I have found discussion mapping an invaluable tool in my work and used it often when working in classroom facilitator training. I find it helps me get a view of group dynamics, provide a snapshot-reminder of conversations and what individuals contributed, and it informs my own work. I have no doubt it’s helped me become better facilitator. Now that so much of what we do has moved to the virtual classroom setting (Adobe Connect, WebEx, Zoom, etc.) I’ve been working on ways to replicate it there. Here are some examples of discussion maps from past and recent train-the-trainer work.
Face to Face: Example 1
In this session I was demonstrating effective facilitation techniques. A trainer friend came to do the mapping. In this case my goal was to mostly provide a number of examples of bad/better use of visuals and had a good many screens to show in just 30 minutes. But I didn’t want it to be just a lecture. I began my presentation in the area shown at the top of the page: the straight line is the projector screen, the ‘sawhorse’ at left was the table with my laptop, and the chart stand is in pink at upper right. The green hashmarks at top indicate how many times I asked questions and how many times I stated information. Blue Xs denote my movement around the room. Green arrows show that participants spoke out to me or to the group, with hashmarks indicating how many times. Following this short presentation the group moved to an assignment in which they practiced creating or finding their own visuals for some material.
Example 1: Discussion map of 30-minute “using visuals effectively” presentation
You can see here that I am an active facilitator, moving around the room a good deal (perhaps too much?) and speaking directly to people. My presentation style involves a balance of telling and asking. Doug was very talkative, as were a few others, but it appears some, particularly Kim and Georgia, were not very engaged in group conversation. Note, though, the dotted lines down the sides and along the bottom, indicating some participants chatted with each other rather than with the whole class, and it appears Kim and Georgia were part of that.
Face to Face: Example 2
Example 2: Subsequent face-to-face presentation of same material
This map is from a later iteration of the same presentation. Before reading on, what does this map tell you? Is it/how is it different from Example 1?
You should be able to see how I changed my approach with the same material. I not standing still but am moving around much less while still approaching people to talk with them. Also, I’m doing much more asking than telling than I was in the first example. Rather than asking the whole group to keep calling out answers to me, which may have invited a few to contribute far more than others, I occasionally stopped and asked them to discuss something with those sitting closest to them. The markings along the sides and bottom reflect that.
Virtual classroom (Zoom): Example 3
Example 3: Discussion map from Zoom class
Mapping can also be done in the virtual classroom, particularly if you’re using a product like Zoom where you can get a gallery view of participant faces. It’s a bit more challenging to keep up, and, again, I find it helps to have someone else do the mapping. Pink indicates speaking out to the group or directly to me, and how many times, and blue lines indicate conversation between participants. In this example you can see that everyone but Jarron participated—in fact, he didn’t interact with anyone at all. Ajit spoke out to the group but had no interaction with anyone else. Siobahn was very active.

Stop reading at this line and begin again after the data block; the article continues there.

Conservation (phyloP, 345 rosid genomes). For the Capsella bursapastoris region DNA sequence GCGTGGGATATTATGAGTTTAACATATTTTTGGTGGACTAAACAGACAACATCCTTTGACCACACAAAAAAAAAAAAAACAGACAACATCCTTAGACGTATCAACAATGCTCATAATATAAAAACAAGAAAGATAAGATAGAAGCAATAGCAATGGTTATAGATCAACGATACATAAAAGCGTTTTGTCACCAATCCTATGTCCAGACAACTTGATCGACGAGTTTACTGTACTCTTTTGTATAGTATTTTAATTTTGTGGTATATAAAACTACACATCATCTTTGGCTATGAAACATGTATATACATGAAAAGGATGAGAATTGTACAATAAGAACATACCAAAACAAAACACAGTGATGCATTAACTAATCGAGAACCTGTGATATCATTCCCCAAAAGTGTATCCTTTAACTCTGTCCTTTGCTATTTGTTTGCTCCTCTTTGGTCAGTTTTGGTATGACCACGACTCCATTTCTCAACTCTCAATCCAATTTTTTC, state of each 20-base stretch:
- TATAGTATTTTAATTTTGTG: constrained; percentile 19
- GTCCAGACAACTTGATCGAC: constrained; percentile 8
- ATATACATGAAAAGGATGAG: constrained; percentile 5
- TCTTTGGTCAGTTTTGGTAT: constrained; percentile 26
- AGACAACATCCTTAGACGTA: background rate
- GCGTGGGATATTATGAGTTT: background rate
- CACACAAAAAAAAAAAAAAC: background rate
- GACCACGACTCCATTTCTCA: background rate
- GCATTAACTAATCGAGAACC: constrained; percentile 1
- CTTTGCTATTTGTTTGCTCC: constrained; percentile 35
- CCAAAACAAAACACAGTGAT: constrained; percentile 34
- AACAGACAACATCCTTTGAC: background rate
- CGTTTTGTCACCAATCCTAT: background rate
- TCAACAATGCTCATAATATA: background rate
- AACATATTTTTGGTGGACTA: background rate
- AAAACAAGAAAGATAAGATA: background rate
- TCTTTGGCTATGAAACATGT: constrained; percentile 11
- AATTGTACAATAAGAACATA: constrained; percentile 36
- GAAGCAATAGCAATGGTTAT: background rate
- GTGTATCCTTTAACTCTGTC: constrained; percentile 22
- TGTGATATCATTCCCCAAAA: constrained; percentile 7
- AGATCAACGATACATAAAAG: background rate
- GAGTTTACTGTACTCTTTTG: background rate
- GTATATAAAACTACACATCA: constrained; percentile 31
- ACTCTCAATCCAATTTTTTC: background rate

So what? As the facilitator, this map can tell me a few things about group dynamics and my own work. Jarron was not thrilled about being in the class and tended to be terse or a bit unpleasant; I admit I sometimes avoided him—but I didn’t realize it showed. Ajit tended to throw out some off-the-wall comment and over time the other participants had taken to sometimes just ignoring him. Siobahn had taken a position (that all slides in a presentation should have consistent look and feel) and dug in although others challenged her.
Note, too, that in the virtual classroom additional conversation may be happening in a product’s text chat feature: In this particular example a look at the chat box revealed that Jarron was engaged in a detailed tangential-ish, but still on-topic, conversation with April that Rog had chimed in on.
If “participation” is an expectation or scored element of, say, a certificate program, people can see without much commenting from me whether they are not participating much—or perhaps over participating. Assessing their own participation can be a useful reflection exercise, and can be an eye-opener for some instructional purposes—like new managers learning to listen more than talk.
Discussion maps can also be used to debrief conversations, help to provide a memory jog for the next session, and if done throughout an extended event can help participants view how their own participation, or general group dynamics, have evolved over time. For those of you involved in training trainers and facilitators: They love this. People in my past train-the-trainer course often asked for someone to come map them as they worked. And they can be used in other settings: a facilitator friend who worked at a large bank was often called upon to map management meetings.
An additional feature of the virtual classroom? Thanks to the recording capability you can go back and map conversations later if you like. This can also be a great way to practice learning to map. Detailed instructions for discussion mapping from my book From Analysis to Evaluation (2008, Wiley) are available online. This is not the only way of discussion mapping. Seattle teacher Verity Sayles offers her way of using OneNote throughout a class to capture not only conversation flow, but even specifics of the conversation.